Four years ago, Navy aviation ordnance man Zach Bryan recorded himself on an iPhone outside his barracks singing and strumming “Heading South.” He’d written it out of frustration with an officer.
Glistening sweat on a hot Florida night, he channeled raw emotion and purpose via a plaintive and pleading rasp. The clip, with even less production polish than the most primitive TikTok video, went viral.
Since being honorably discharged by the Navy in 2021, Bryan has converted the solitary authenticity of his homemade barracks videos into mass communal affairs.
Just how massive? On Saturday night, he drew more than 17,000 fans to the Smoothie King Center, breaking the venue’s concert attendance record.
Promoted by AEG Presents, the local stop on his Burn Burn Burn Tour featured an in-the-round stage configuration, allowing seats to be sold around the arena’s entire circumference. The standing-room-only floor was also packed.
For two hours, those 17,000 souls functioned as an arena-sized choir eager to fill in Bryan’s words for him. He often let them.
Following an opening set by string band Trampled By Turtles, security helped Bryan and his seven musicians squeeze through the crowd to the stage. A compact man with close-cropped hair shaved white-wall short above his ears, a trim mustache and tattooed arms, he still looks more like a sailor than a country star.
His independent streak runs deep. He first found his audience without the aid of the music industry infrastructure and still mostly writes his songs himself, without Nashville’s co-writing professionals. He has a storyteller’s gift for inhabiting lives other than his own.
In “Open the Gate,” the rapturously received anthemic opening of Saturday’s show, he channels a rodeo rider bent on besting his father, even at the price of not seeing his own unborn son grow up.
“We’re going to try not to mess this up for you,” Bryan announced. “We’re so glad you’re here.”
With the musicians blown up on big screens wrapped around the lighting truss above the stage, they went to work. “God Speed” eased in with just acoustic guitar and fiddle, the first of several showcases for the fiddle.
In jeans, a T-shirt and work boots, Bryan methodically made his way from microphone to microphone around the four sides of the stage between verses and sips from an aluminum bottle of Budweiser. He seemed eminently comfortable with his meteoric rise, and exceedingly grateful. He frequently thanked the audience for showing up and allowing him to do what he does.
Curt strums on his acoustic formed the foundation of his songs. Banjo and fiddle fit just fine within that framework; they traced the path of “Highway Boys.” The trumpet in “Quittin’ Time” earned a big cheer.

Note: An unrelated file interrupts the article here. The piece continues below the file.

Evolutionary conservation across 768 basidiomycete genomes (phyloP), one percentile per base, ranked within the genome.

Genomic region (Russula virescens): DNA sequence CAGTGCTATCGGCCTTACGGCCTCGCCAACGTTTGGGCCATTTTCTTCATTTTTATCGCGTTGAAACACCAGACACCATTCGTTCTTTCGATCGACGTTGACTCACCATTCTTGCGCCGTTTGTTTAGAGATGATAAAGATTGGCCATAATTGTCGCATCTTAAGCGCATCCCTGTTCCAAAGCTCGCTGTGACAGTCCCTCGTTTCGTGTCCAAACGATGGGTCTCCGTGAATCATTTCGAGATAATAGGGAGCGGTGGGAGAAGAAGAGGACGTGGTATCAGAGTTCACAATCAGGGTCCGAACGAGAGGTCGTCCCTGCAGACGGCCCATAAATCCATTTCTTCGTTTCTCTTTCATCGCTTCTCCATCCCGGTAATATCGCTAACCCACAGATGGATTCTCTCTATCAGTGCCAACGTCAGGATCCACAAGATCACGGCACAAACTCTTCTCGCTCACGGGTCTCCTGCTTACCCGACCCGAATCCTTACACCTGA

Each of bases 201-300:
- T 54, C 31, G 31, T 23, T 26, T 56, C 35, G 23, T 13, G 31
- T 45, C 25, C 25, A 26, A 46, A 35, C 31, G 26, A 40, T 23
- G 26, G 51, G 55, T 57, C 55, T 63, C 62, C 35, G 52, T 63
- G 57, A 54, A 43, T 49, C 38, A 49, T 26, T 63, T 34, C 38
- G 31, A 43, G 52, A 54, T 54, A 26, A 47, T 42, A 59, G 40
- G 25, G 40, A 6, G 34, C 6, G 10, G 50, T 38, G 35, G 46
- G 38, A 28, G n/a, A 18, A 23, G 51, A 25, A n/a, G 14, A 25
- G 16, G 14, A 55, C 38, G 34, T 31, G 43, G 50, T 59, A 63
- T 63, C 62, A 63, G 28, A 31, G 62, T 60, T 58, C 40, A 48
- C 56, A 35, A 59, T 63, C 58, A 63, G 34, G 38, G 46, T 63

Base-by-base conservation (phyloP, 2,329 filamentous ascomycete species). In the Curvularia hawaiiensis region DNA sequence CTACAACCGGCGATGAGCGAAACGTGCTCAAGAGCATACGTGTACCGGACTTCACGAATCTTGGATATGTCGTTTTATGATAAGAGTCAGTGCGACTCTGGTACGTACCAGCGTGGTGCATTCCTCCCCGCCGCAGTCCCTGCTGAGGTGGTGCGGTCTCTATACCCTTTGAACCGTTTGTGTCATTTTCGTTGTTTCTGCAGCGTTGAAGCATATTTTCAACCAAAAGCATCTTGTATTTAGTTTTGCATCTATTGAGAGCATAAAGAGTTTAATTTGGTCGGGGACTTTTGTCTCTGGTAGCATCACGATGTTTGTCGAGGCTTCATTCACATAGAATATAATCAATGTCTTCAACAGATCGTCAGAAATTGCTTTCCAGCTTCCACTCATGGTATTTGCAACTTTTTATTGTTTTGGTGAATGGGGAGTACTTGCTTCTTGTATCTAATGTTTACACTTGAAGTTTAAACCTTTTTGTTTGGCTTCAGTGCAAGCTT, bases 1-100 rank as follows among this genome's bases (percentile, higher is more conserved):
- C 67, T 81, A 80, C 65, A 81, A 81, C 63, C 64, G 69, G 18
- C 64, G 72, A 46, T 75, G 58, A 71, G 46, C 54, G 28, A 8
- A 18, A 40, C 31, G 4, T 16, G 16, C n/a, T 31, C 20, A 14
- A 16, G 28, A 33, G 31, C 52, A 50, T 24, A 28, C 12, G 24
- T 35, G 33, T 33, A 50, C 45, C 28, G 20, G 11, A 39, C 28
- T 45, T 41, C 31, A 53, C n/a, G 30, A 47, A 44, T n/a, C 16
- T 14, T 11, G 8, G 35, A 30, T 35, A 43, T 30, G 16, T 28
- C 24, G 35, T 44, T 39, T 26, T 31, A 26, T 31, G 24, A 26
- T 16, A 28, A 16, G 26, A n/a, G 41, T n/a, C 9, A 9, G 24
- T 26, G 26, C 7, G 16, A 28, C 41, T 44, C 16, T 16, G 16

“Quittin’ Time” is, like many of Bryan’s songs, a working man’s anthem: “I’ve been roofing houses atop of homes I can’t afford/But I’m saving all my pennies and I’m praying to the lord.” The protagonist of “Tishomingo” is adrift, heading down a long cold road; Bryan has created a community via such tales of desperation and loneliness.
That community at the Smoothie King Center belted the opening lines of “Dawns” right back at him, making the concert version of “Dawns” far more forceful than the studio version.
He recorded his 2019 debut, “DeAnn” — his late mother’s middle name — at an Airbnb in Jacksonville, Florida, where he was stationed at the time. He released it himself via online platforms.
“There are a few songs on there that changed my life forever,” he noted, prefacing “Condemned” and “Sweet DeAnn.” He celebrated/mourned the self-imposed life limitations of an “Oklahoma Smokeshow.”
All of which was a warm-up for “Something in the Orange,” the beloved signature song from his 2022 major-label debut on Warner Records, “American Heartbreak.” Rendered with an upright bass and mallet strikes on a floor tom, “Orange” was simultaneously stark and a surging singalong.
His shaggy band hung together through it all, from the uptempo “Heavy Eyes” — which boasted one of the set’s relatively rare electric guitar solos — to the galloping rhythm of “No Cure.”
He introduced “’68 Fastback” with, “I’m sorry to depress you on a Saturday night.” Mandolin and acoustic guitar ushered in the metaphor of a broken-down car standing in for a broken-down man.
The sadness didn’t last, not with “Heading South” up next.
Not satisfied with the opening of “Sun to Me,” Bryan restarted. He largely handled the regular set’s final “Burn, Burn, Burn” himself, as his musicians sat at the edges of the stage.
They exited through the crowd, only to return for a final, revved-up “Revival.” “Revival” is about sinners finding redemption in each other’s company.
Any sinners seeking communal redemption on Saturday night in New Orleans could have found plenty courtesy of Zach Bryan.
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